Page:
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Study shows 95% of all omicron cases in Ontario were in the vaccinated
Another failed test-negative design.
For those of you that have not read my article on the test-negative case-control design, I consider it essential reading in the COVID Era. But if you are non-technical, a one-line explanation is simply this: the study design assumes equal levels of health-seeking behavior between vaccinated and non-vaccinated test-takers. The study design is ludicrous on its face, and good test-negative designs recognize that this assumption can only be true under rigorous conditions, or as Vandenbroucke and Pearce note,
“Test-negative studies recruit cases who attend a healthcare facility and test positive for a particular disease; controls are patients undergoing the same tests for the same reasons at the same healthcare facility and who test negative."
In any case, a study out of Ontario, Canada got a mention in the mainstream news recently. The Canadian Broadcasting Corporation article titled “Canadian COVID-19 vaccine study seized on by anti-vaxxers — highlighting dangers of early research in pandemic” claims that the study vastly underestimated the effectiveness of the vaccines. Of course, CBC’s senior health writer Adam Miller, whose expertise in data stems from his degree in journalism, made sure to mention that this study is not peer-reviewed and is being revised. He claims that the negative effectiveness only appears because of behavioral issues and the fact that the authors only had data until December 19.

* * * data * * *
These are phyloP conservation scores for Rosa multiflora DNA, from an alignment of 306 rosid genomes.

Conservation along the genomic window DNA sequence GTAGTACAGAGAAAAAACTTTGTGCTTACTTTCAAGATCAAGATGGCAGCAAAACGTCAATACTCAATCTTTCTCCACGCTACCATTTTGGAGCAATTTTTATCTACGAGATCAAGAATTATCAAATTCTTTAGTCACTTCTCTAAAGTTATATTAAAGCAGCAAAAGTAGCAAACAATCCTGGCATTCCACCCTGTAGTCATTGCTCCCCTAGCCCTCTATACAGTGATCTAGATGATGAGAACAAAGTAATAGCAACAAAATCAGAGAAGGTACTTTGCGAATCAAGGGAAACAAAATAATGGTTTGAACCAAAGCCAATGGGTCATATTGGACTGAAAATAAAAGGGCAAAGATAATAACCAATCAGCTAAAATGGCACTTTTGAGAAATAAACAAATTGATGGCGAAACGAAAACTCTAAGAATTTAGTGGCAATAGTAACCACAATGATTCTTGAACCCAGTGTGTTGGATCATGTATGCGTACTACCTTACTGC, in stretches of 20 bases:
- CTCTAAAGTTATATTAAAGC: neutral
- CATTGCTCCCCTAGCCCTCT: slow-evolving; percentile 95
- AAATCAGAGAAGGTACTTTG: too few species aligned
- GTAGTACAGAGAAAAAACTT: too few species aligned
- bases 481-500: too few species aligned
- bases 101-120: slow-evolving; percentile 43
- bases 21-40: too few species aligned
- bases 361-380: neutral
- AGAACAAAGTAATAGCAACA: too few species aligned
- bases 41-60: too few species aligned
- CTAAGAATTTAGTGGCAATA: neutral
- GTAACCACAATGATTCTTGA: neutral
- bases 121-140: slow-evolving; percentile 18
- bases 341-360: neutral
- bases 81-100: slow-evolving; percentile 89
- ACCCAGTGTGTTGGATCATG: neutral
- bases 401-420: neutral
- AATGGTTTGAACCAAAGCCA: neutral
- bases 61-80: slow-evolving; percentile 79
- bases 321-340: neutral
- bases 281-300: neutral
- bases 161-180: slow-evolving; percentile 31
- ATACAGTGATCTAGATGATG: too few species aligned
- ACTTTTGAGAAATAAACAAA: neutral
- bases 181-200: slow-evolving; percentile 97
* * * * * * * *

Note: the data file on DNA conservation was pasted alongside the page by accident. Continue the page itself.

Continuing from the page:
Well, Adam, there were behavioral issues. The entire study is a behavioral issue. It’s a test-negative design. That does not seem to stop the vast majority of these flawed designs from getting peer-reviewed and published, and in fact, the only thing preventing it from being peer-reviewed and published is that the findings do not match with vaccinated expectations. And since we’re talking about the timing of studies, why did you have no problem with the timing of any other studies or the fact that we give the vaccinated a two-week bonus for nearly every accounting of the statistics? Really, "adding two more weeks of data and it looks like there's no more negative VE” is the argument here? Yikes.
The fact of the matter is the study design did not overestimate vaccine effectiveness. Anyone stupid enough to think so did not even glance at the numbers the authors were working with. Let’s dive in.
First of all, we do not actually have the population characteristics in this study. The study uses individuals 18+ that received an mRNA vaccine. Ontario does not, as far as I am aware, publish what the breakdown of vaccines is in the province. The number that have not received this vaccine may be in excess of 500,000, so understand that the fully vaccinated cohort is almost definitely overestimated. The study also excludes the partially vaccinated.